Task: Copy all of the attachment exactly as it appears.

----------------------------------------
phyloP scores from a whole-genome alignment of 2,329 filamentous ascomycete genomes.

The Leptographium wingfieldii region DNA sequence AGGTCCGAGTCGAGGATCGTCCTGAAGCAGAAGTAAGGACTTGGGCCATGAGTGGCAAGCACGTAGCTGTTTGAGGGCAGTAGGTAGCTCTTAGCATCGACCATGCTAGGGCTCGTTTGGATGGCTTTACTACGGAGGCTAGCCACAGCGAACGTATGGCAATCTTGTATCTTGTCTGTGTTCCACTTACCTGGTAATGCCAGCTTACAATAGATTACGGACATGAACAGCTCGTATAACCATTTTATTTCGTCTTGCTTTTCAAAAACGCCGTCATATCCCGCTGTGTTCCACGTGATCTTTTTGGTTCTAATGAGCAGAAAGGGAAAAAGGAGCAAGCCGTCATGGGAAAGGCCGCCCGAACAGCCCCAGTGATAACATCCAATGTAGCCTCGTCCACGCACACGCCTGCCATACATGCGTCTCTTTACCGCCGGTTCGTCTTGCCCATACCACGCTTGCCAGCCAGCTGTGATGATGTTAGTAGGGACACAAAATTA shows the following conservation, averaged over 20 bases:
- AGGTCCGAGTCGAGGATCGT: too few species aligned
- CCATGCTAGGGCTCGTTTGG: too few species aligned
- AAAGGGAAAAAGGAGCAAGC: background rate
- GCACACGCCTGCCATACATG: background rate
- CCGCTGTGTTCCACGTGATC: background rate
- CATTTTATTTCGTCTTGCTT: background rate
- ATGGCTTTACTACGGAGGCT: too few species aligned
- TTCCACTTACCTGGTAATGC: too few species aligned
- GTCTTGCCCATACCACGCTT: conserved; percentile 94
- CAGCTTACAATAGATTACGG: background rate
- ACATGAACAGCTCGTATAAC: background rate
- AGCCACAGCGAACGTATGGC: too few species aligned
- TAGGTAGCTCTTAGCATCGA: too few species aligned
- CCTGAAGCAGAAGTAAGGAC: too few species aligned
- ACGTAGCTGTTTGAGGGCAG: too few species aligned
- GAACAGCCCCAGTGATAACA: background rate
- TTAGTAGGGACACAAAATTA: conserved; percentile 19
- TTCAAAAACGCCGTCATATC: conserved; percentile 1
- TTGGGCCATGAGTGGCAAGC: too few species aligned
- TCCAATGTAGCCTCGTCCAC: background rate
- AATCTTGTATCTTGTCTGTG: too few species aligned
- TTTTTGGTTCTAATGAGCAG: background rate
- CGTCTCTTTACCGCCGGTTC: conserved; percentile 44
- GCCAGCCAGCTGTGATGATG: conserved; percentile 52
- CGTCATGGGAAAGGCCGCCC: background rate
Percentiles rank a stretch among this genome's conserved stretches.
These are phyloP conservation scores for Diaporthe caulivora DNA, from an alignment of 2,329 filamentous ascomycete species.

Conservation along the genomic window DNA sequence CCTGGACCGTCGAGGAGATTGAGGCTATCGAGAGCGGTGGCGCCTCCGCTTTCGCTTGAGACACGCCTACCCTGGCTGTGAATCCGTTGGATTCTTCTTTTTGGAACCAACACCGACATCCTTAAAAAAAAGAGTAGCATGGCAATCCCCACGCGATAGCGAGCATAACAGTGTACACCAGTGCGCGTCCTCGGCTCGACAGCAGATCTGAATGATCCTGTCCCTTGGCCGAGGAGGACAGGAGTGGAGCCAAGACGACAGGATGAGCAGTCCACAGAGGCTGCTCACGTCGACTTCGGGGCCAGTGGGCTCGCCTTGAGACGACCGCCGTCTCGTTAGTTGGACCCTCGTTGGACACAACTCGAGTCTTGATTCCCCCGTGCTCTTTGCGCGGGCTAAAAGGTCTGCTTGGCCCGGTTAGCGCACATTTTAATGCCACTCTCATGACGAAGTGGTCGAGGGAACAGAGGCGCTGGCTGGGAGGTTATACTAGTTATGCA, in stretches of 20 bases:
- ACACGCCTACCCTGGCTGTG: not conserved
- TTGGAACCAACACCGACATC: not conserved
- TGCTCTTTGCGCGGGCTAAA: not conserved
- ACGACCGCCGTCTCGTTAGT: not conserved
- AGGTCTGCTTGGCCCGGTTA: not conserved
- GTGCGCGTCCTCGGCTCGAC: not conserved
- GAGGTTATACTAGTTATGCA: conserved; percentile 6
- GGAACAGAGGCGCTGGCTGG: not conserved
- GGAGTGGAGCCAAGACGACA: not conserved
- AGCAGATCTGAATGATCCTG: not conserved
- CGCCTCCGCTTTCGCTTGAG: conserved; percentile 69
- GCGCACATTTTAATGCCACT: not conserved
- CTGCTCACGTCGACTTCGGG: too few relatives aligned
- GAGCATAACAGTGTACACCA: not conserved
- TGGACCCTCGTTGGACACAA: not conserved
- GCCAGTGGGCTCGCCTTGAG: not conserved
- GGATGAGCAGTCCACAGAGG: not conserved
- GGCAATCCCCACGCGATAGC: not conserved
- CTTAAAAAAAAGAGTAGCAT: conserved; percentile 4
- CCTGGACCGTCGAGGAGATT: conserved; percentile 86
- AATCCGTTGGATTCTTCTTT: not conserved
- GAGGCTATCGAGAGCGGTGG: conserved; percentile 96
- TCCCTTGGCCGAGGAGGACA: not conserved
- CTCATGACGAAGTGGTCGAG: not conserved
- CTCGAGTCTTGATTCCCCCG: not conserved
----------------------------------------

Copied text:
phyloP scores from a whole-genome alignment of 2,329 filamentous ascomycete genomes.

The Leptographium wingfieldii region DNA sequence AGGTCCGAGTCGAGGATCGTCCTGAAGCAGAAGTAAGGACTTGGGCCATGAGTGGCAAGCACGTAGCTGTTTGAGGGCAGTAGGTAGCTCTTAGCATCGACCATGCTAGGGCTCGTTTGGATGGCTTTACTACGGAGGCTAGCCACAGCGAACGTATGGCAATCTTGTATCTTGTCTGTGTTCCACTTACCTGGTAATGCCAGCTTACAATAGATTACGGACATGAACAGCTCGTATAACCATTTTATTTCGTCTTGCTTTTCAAAAACGCCGTCATATCCCGCTGTGTTCCACGTGATCTTTTTGGTTCTAATGAGCAGAAAGGGAAAAAGGAGCAAGCCGTCATGGGAAAGGCCGCCCGAACAGCCCCAGTGATAACATCCAATGTAGCCTCGTCCACGCACACGCCTGCCATACATGCGTCTCTTTACCGCCGGTTCGTCTTGCCCATACCACGCTTGCCAGCCAGCTGTGATGATGTTAGTAGGGACACAAAATTA shows the following conservation, averaged over 20 bases:
- AGGTCCGAGTCGAGGATCGT: too few species aligned
- CCATGCTAGGGCTCGTTTGG: too few species aligned
- AAAGGGAAAAAGGAGCAAGC: background rate
- GCACACGCCTGCCATACATG: background rate
- CCGCTGTGTTCCACGTGATC: background rate
- CATTTTATTTCGTCTTGCTT: background rate
- ATGGCTTTACTACGGAGGCT: too few species aligned
- TTCCACTTACCTGGTAATGC: too few species aligned
- GTCTTGCCCATACCACGCTT: conserved; percentile 94
- CAGCTTACAATAGATTACGG: background rate
- ACATGAACAGCTCGTATAAC: background rate
- AGCCACAGCGAACGTATGGC: too few species aligned
- TAGGTAGCTCTTAGCATCGA: too few species aligned
- CCTGAAGCAGAAGTAAGGAC: too few species aligned
- ACGTAGCTGTTTGAGGGCAG: too few species aligned
- GAACAGCCCCAGTGATAACA: background rate
- TTAGTAGGGACACAAAATTA: conserved; percentile 19
- TTCAAAAACGCCGTCATATC: conserved; percentile 1
- TTGGGCCATGAGTGGCAAGC: too few species aligned
- TCCAATGTAGCCTCGTCCAC: background rate
- AATCTTGTATCTTGTCTGTG: too few species aligned
- TTTTTGGTTCTAATGAGCAG: background rate
- CGTCTCTTTACCGCCGGTTC: conserved; percentile 44
- GCCAGCCAGCTGTGATGATG: conserved; percentile 52
- CGTCATGGGAAAGGCCGCCC: background rate
Percentiles rank a stretch among this genome's conserved stretches.
These are phyloP conservation scores for Diaporthe caulivora DNA, from an alignment of 2,329 filamentous ascomycete species.

Conservation along the genomic window DNA sequence CCTGGACCGTCGAGGAGATTGAGGCTATCGAGAGCGGTGGCGCCTCCGCTTTCGCTTGAGACACGCCTACCCTGGCTGTGAATCCGTTGGATTCTTCTTTTTGGAACCAACACCGACATCCTTAAAAAAAAGAGTAGCATGGCAATCCCCACGCGATAGCGAGCATAACAGTGTACACCAGTGCGCGTCCTCGGCTCGACAGCAGATCTGAATGATCCTGTCCCTTGGCCGAGGAGGACAGGAGTGGAGCCAAGACGACAGGATGAGCAGTCCACAGAGGCTGCTCACGTCGACTTCGGGGCCAGTGGGCTCGCCTTGAGACGACCGCCGTCTCGTTAGTTGGACCCTCGTTGGACACAACTCGAGTCTTGATTCCCCCGTGCTCTTTGCGCGGGCTAAAAGGTCTGCTTGGCCCGGTTAGCGCACATTTTAATGCCACTCTCATGACGAAGTGGTCGAGGGAACAGAGGCGCTGGCTGGGAGGTTATACTAGTTATGCA, in stretches of 20 bases:
- ACACGCCTACCCTGGCTGTG: not conserved
- TTGGAACCAACACCGACATC: not conserved
- TGCTCTTTGCGCGGGCTAAA: not conserved
- ACGACCGCCGTCTCGTTAGT: not conserved
- AGGTCTGCTTGGCCCGGTTA: not conserved
- GTGCGCGTCCTCGGCTCGAC: not conserved
- GAGGTTATACTAGTTATGCA: conserved; percentile 6
- GGAACAGAGGCGCTGGCTGG: not conserved
- GGAGTGGAGCCAAGACGACA: not conserved
- AGCAGATCTGAATGATCCTG: not conserved
- CGCCTCCGCTTTCGCTTGAG: conserved; percentile 69
- GCGCACATTTTAATGCCACT: not conserved
- CTGCTCACGTCGACTTCGGG: too few relatives aligned
- GAGCATAACAGTGTACACCA: not conserved
- TGGACCCTCGTTGGACACAA: not conserved
- GCCAGTGGGCTCGCCTTGAG: not conserved
- GGATGAGCAGTCCACAGAGG: not conserved
- GGCAATCCCCACGCGATAGC: not conserved
- CTTAAAAAAAAGAGTAGCAT: conserved; percentile 4
- CCTGGACCGTCGAGGAGATT: conserved; percentile 86
- AATCCGTTGGATTCTTCTTT: not conserved
- GAGGCTATCGAGAGCGGTGG: conserved; percentile 96
- TCCCTTGGCCGAGGAGGACA: not conserved
- CTCATGACGAAGTGGTCGAG: not conserved
- CTCGAGTCTTGATTCCCCCG: not conserved